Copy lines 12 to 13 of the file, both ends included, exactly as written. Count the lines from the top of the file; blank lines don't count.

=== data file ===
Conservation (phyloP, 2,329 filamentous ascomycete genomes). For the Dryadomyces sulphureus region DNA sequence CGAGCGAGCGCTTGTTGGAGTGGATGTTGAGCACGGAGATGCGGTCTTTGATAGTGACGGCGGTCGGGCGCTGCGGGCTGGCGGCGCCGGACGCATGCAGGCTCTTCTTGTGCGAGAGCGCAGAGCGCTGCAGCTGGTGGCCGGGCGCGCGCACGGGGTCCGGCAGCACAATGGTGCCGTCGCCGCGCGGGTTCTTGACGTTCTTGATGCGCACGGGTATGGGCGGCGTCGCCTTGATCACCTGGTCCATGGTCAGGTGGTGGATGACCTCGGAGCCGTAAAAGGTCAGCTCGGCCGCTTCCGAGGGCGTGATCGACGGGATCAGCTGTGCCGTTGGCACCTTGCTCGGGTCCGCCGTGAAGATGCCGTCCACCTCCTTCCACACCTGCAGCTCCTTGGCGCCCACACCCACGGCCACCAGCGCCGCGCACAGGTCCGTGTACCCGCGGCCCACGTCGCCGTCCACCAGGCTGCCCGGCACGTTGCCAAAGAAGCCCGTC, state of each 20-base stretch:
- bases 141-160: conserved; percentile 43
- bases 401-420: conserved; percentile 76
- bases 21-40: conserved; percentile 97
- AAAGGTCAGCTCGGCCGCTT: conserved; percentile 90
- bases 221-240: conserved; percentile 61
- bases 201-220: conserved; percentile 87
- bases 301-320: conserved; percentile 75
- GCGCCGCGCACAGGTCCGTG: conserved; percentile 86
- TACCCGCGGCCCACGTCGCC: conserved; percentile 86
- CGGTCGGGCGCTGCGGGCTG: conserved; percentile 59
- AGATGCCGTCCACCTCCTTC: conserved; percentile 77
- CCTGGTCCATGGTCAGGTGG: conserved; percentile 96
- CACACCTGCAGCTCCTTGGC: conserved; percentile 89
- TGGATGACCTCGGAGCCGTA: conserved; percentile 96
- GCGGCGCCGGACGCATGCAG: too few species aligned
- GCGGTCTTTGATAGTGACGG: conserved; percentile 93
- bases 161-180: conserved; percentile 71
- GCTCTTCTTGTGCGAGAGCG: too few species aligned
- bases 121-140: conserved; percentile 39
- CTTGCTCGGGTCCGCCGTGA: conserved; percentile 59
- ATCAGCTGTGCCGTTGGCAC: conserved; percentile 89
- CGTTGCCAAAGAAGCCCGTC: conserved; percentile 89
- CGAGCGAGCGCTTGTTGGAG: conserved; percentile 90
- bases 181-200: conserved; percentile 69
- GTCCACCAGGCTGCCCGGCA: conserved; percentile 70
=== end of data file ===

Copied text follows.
- AGATGCCGTCCACCTCCTTC: conserved; percentile 77
- CCTGGTCCATGGTCAGGTGG: conserved; percentile 96